Little Pengelly tells another resident, Margaret Patton: "We have the numbers to win, we just need the turnout".

The candidate claims that people are telling her "they don't know Alasdair McDonnell, they haven't seen him and they would like a change".

Most people are supportive of Little Pengelly, yet it's still not all plain-sailing. "I'll vote DUP but reluctantly," says Heather Shaw. "There has been far too much arguing among our politicians. Arlene should have stepped down during RHI. She shouldn't have let Sinn Fein hold us to ransom."

At several houses, people stress that the parties must stop bickering and get back to work at Stormont.

"You're the last person I want to see!" says a pensioner who opens the door to Little Pengelly. He refuses to take her leaflet. "I'd only put it in the bin," he says. "I'm sick of you politicians."

The candidate takes it in her stride. "That gentleman has quite a cynical way of looking at things. You get some characters and it's always interesting to hear their views. But generally I find that people are polite and lovely," she insists.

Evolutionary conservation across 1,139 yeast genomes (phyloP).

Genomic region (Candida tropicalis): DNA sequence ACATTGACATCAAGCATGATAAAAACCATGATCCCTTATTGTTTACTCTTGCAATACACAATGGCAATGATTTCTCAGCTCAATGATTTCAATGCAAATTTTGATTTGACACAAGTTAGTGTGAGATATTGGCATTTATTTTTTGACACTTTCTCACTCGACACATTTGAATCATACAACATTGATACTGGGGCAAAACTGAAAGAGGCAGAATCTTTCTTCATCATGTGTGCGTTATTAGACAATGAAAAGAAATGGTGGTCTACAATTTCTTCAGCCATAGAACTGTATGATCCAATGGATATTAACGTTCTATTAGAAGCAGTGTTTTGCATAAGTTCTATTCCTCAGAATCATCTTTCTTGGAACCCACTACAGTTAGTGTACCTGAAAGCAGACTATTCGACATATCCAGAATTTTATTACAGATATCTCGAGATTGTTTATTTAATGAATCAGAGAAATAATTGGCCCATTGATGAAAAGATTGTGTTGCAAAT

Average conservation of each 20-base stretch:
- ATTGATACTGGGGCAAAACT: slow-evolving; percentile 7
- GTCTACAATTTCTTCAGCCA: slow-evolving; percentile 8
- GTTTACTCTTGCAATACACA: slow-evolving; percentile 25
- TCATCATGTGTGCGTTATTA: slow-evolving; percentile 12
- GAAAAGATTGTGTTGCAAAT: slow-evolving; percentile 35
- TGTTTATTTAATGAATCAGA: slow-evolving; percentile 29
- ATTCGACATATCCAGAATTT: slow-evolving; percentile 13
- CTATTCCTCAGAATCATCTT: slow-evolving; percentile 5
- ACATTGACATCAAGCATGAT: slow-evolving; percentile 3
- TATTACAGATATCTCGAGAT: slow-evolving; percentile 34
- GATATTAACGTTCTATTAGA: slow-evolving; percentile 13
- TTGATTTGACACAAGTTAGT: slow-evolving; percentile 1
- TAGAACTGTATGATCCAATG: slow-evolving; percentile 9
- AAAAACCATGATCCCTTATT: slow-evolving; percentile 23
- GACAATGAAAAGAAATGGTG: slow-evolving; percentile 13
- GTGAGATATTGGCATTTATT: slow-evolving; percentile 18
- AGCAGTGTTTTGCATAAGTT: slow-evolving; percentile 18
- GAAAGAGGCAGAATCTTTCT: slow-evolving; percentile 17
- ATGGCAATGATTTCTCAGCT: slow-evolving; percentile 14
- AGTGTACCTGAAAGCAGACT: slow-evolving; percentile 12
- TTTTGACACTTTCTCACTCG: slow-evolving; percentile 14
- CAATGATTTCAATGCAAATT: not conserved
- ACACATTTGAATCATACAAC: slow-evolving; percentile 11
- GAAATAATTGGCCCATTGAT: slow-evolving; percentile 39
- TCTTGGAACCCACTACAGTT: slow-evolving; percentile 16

She is a big hit with four-year-old twins Scarlett and Evie Hill who splash about with her in their My Little Pony wellies. They tell her that the bad weather has kept them indoors where they've been painting their nails. "I wish I was at home painting my nails too," Little Pengelly jokes.

Their uncle Jamie praises the "brilliant work" that she has done in Taughmonagh and says he wouldn't think of voting for anybody else.

Pensioner Herbie Harvey says it's a shame that she lost her Assembly seat. "If you're punched in the face, you just have to get back up and try again," she tells him. Herbie hopes that the DUP can win next Thursday. He remembers the days when "unionists ruled this city big time". He tells Little Pengelly: "We don't want the other crowd to get in this time. We don't like that mob up here.

"I've even seen Irish language posters on (the Lisburn Road). I'd like to tear them down but I'd probably be put in jail for that."